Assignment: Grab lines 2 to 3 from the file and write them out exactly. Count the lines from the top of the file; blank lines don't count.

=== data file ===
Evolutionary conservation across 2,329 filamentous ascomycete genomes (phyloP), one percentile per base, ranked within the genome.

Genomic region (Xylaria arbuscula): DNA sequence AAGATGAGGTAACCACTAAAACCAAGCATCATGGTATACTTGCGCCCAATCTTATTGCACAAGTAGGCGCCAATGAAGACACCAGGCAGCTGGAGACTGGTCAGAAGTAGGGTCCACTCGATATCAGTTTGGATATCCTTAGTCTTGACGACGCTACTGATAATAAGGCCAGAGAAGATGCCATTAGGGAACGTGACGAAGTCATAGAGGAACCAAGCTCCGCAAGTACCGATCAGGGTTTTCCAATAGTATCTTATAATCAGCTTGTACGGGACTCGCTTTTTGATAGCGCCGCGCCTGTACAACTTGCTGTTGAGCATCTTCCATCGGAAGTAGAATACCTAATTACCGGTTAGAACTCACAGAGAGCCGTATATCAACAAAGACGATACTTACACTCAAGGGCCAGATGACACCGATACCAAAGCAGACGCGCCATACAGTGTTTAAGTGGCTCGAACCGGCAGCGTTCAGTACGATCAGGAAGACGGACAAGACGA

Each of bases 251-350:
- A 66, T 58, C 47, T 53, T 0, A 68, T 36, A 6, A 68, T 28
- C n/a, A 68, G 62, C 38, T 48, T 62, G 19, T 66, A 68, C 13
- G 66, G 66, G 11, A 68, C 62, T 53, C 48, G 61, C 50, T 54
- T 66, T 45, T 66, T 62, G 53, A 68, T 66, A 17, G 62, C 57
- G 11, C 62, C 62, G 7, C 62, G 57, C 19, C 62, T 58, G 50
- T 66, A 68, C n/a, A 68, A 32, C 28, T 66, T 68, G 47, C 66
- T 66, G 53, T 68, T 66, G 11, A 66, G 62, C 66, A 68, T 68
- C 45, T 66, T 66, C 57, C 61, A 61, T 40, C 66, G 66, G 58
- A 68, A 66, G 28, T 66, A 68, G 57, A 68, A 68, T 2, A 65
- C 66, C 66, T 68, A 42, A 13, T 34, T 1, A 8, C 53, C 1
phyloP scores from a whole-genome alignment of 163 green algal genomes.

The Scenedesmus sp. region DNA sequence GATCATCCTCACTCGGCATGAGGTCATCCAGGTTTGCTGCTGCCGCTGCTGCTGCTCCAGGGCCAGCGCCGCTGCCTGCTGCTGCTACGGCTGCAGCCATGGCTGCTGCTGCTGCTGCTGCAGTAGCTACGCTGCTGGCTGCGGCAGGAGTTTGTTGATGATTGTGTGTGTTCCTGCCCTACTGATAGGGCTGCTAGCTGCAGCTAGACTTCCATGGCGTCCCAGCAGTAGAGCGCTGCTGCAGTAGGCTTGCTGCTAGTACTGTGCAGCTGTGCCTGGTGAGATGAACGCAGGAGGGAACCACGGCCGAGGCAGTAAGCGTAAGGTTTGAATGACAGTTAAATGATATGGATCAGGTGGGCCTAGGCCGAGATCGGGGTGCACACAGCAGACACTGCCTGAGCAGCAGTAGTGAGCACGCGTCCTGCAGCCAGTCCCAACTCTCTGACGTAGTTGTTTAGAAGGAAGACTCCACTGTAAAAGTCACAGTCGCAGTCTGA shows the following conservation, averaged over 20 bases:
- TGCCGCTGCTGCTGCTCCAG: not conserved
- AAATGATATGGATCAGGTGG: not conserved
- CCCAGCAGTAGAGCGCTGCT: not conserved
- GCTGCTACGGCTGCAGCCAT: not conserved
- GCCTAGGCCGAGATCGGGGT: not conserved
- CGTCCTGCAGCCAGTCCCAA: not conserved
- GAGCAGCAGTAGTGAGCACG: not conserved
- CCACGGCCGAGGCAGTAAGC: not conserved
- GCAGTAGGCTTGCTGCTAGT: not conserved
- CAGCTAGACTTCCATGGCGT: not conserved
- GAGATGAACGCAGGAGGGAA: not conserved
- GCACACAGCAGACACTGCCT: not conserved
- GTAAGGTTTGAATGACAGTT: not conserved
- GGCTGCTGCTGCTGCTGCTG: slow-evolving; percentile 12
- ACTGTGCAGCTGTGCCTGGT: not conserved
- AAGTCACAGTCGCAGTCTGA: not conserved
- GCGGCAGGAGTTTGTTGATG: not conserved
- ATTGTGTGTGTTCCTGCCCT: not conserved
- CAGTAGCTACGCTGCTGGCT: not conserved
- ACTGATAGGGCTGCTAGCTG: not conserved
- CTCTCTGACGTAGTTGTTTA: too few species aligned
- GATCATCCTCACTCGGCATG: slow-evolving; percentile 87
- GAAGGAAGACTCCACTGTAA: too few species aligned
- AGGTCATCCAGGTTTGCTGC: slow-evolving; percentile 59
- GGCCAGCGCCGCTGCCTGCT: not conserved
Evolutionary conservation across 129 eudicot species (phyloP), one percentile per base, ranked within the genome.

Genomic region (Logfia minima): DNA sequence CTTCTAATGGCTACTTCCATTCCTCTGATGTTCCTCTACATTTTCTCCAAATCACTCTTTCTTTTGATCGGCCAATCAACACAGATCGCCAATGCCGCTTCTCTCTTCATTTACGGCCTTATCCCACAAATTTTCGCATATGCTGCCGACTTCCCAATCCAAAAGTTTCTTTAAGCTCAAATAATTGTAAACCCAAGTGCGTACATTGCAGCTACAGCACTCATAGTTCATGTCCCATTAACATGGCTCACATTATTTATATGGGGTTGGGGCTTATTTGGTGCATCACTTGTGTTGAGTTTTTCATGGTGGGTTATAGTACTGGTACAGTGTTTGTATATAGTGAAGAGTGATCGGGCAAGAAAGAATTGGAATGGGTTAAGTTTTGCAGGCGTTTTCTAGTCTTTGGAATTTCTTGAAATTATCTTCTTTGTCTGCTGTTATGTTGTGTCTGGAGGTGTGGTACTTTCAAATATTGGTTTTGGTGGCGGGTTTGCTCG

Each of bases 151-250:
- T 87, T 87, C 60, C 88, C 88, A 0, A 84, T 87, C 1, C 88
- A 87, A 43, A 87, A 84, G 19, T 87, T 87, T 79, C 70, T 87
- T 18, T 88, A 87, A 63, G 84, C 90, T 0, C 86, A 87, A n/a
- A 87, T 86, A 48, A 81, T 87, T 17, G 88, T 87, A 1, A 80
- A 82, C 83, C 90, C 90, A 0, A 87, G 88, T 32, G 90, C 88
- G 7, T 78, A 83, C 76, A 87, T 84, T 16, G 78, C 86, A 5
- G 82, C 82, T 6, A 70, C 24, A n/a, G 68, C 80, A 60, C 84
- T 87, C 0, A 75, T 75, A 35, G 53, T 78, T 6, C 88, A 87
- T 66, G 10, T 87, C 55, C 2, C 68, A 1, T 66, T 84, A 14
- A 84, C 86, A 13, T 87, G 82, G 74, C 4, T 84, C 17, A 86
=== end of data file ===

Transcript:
Genomic region (Xylaria arbuscula): DNA sequence AAGATGAGGTAACCACTAAAACCAAGCATCATGGTATACTTGCGCCCAATCTTATTGCACAAGTAGGCGCCAATGAAGACACCAGGCAGCTGGAGACTGGTCAGAAGTAGGGTCCACTCGATATCAGTTTGGATATCCTTAGTCTTGACGACGCTACTGATAATAAGGCCAGAGAAGATGCCATTAGGGAACGTGACGAAGTCATAGAGGAACCAAGCTCCGCAAGTACCGATCAGGGTTTTCCAATAGTATCTTATAATCAGCTTGTACGGGACTCGCTTTTTGATAGCGCCGCGCCTGTACAACTTGCTGTTGAGCATCTTCCATCGGAAGTAGAATACCTAATTACCGGTTAGAACTCACAGAGAGCCGTATATCAACAAAGACGATACTTACACTCAAGGGCCAGATGACACCGATACCAAAGCAGACGCGCCATACAGTGTTTAAGTGGCTCGAACCGGCAGCGTTCAGTACGATCAGGAAGACGGACAAGACGA

Each of bases 251-350: